That was how the boy’s multi-year odyssey ended. When he finished studying to be a geodetic engineer, he settled in the northern corner of Slovakia and spent his entire, long life there. No other person who had even been born there knew that regions so intimately as he, since he had measured its fields and meadows and forests as a land surveyor with his own feet. Soon after his arrival to his new place of work, he founded a family and given his previous experiences in life, it was no miracle that he very much clung to them; they were his only one, he had no other. In his free time, he enjoyed telling his children stories and not only the ones that he made up or the horrifying ones from a book. He continuously told his own life story to Gabriel in all its detail till the end of his life. He probably did not know that it was not real – or maybe he did know and that is exactly why he confided in him, without reservation.
The old man had had the fortune to escape what various colleagues of his from Russia had gone through when the Soviet KGP had carried them off to Siberia after the war to build labor camps, where the prisoners mined diamonds and precious metals. Gabriel had had a tip off for one of them. Engineer K. was in Siberia for ten years, then they returned him to his wife in Slovakia as a useless person. When Gabriel went round to visit him at home, he realized that he was also useless for oral history: his mouth was empty, toothless and wordless. They had numbed him into a shy, incomprehensible smile. Gabriel said that perhaps it was a defense reflex from the camp, but what the heck did he know about the Soviet camps. The man sitting in the armchair motionlessly, seemingly as fragile and breakable as straw, a bit like a salty grissini stick that had already been nibbled at by someone before. He did not look at Gabriel, the whole time he did not take his eyes off his wife, and when she went into the kitchen to brew some coffee, he fidgeted, frightened in his chair, calling “Vierochka!” Then he got up on his fragile feet and off he went after her like a dog.
Vierochka was from Siberia, from a wealthy Irkust family. The young girl had enchanted the well-known Slovak businessman who was working in Russia at the time and after the Revolution, she came with him as his wife to Czechoslovakia where he later held an important function. When he died, she had earned her living as a teacher of Russian. She had not lived a long time with her second husband, Engineer K. Despite that, once they informed her of his code address, she could send him a kilo of sugar or warm underwear once or twice a year. If he actually got the packages, she never knew. One day they told her to pick up her husband at the station on a specific date, and so the heretofore childless Vierochka acquired her first and only child at an advanced age, an immaculate conception Soviet style. She had to take him to school, small and helpless as he was, and whoever she was teaching, there also sat Engineer K. in the corner of the office and trembled in mortal fear of the world, a world in which he could not see as far as his mother-wife. When Gabriel followed the situation, it was the sugar bowl that exemplified it all – Engineer K. scurried around Vierochka’s heels as he waited for her to show him where to put it. It was then that he noticed – as he had been evading the glance of the unknown person – then that he understood that a new chapter of his oral history was not in the making.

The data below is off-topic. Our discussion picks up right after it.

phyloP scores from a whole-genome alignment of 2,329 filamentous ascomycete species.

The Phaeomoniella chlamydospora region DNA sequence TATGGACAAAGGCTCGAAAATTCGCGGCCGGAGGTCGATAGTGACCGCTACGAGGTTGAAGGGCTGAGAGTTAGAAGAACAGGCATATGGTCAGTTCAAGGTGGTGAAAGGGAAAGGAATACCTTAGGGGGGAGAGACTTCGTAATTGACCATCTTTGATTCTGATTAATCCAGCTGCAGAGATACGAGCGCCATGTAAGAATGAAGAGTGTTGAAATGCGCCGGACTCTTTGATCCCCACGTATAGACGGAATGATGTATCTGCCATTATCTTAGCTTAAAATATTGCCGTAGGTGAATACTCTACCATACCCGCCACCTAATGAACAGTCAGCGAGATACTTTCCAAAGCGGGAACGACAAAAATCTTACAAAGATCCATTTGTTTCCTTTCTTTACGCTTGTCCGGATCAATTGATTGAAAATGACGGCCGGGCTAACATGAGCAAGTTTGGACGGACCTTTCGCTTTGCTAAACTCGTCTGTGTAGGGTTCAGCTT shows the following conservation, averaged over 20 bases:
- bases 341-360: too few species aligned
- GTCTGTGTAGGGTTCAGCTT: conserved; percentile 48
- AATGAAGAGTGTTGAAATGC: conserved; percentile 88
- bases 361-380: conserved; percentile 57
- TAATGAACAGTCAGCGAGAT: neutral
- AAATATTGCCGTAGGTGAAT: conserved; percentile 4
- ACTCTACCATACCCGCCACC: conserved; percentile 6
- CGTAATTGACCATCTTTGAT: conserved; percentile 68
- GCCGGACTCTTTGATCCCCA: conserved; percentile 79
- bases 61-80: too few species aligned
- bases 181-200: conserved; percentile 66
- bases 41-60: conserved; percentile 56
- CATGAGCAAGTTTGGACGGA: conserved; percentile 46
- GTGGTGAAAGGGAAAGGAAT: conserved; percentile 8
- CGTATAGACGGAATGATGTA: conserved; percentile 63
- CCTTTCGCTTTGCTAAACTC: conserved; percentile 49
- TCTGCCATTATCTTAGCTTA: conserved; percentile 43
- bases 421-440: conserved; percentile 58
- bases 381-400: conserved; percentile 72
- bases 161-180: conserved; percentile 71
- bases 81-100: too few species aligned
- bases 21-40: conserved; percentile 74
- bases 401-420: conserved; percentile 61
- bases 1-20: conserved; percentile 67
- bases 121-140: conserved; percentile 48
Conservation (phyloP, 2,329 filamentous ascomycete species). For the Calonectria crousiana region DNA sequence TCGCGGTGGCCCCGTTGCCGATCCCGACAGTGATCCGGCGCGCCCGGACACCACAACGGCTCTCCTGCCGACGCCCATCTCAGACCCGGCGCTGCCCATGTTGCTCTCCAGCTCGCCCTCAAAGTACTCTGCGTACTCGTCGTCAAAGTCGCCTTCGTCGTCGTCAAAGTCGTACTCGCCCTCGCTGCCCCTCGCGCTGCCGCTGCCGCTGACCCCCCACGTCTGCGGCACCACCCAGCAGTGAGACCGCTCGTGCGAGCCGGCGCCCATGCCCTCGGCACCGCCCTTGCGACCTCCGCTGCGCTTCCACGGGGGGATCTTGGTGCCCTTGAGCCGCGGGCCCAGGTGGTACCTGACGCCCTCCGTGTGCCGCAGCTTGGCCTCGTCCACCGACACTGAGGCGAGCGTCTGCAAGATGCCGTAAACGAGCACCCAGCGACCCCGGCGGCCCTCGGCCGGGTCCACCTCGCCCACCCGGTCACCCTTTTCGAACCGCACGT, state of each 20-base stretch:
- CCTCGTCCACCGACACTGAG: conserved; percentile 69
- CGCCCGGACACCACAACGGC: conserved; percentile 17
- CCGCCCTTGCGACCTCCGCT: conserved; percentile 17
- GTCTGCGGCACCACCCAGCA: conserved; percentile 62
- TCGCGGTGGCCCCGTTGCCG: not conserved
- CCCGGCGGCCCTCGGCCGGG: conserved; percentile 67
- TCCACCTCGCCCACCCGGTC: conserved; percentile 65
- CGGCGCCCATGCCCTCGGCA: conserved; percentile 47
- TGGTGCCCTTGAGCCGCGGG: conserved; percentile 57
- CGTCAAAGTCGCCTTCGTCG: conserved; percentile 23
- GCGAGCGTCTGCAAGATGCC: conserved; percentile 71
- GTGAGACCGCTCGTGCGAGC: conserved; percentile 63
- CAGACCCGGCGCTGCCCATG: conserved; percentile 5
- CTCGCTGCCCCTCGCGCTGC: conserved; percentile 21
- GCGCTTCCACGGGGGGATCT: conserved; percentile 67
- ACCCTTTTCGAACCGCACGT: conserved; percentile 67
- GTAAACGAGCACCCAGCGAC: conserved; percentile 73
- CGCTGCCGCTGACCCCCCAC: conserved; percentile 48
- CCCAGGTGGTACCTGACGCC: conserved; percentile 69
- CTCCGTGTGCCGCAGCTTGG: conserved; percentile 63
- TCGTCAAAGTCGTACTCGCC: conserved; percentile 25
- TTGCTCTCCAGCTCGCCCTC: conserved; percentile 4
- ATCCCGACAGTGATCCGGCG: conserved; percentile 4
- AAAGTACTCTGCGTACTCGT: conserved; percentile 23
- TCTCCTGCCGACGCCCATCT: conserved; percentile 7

Vierochka and her husband were real. Engineer K. was a person who remained alive and could have given testimony of his fate, but he could not find the words nor the strength to speak. They had been shucked from his core and all that remained was a fragile, hollow shell. His rosy skull did not have hair, but child-like, delicate hair. And when Gabriel got up to go, his stirring of the air made them dance.